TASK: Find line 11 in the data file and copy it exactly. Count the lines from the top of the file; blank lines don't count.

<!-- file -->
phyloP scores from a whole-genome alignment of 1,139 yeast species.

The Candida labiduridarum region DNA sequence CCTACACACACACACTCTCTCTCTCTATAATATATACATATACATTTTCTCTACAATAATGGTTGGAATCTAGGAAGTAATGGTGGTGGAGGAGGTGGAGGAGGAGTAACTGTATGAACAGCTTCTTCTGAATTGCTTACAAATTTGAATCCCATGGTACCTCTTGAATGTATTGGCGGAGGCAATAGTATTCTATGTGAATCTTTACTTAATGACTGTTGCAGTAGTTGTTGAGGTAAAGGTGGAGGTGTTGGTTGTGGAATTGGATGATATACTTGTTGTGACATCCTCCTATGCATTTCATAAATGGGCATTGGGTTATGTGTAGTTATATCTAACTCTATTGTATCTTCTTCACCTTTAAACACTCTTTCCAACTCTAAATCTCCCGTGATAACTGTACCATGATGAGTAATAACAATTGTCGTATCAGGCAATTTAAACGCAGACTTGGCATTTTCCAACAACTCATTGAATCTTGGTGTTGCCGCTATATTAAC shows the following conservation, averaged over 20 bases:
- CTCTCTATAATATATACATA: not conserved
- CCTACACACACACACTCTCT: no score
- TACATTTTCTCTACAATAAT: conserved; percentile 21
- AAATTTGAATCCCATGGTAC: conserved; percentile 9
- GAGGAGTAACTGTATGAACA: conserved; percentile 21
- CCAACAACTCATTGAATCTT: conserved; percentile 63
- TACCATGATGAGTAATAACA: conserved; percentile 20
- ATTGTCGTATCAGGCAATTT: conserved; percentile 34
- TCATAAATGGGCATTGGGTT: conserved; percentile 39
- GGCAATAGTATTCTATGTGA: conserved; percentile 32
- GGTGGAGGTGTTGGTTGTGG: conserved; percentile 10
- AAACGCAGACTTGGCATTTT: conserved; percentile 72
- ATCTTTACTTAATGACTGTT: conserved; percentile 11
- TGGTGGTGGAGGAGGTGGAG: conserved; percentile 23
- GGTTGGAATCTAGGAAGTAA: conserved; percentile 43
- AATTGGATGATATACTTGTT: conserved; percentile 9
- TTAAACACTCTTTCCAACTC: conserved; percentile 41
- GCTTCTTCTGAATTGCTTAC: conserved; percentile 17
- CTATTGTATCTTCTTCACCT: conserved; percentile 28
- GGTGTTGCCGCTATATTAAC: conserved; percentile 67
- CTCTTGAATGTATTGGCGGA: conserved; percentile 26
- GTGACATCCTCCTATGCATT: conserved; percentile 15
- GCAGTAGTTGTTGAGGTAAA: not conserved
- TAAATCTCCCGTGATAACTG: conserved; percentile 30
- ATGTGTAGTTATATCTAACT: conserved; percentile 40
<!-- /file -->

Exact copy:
- TCATAAATGGGCATTGGGTT: conserved; percentile 39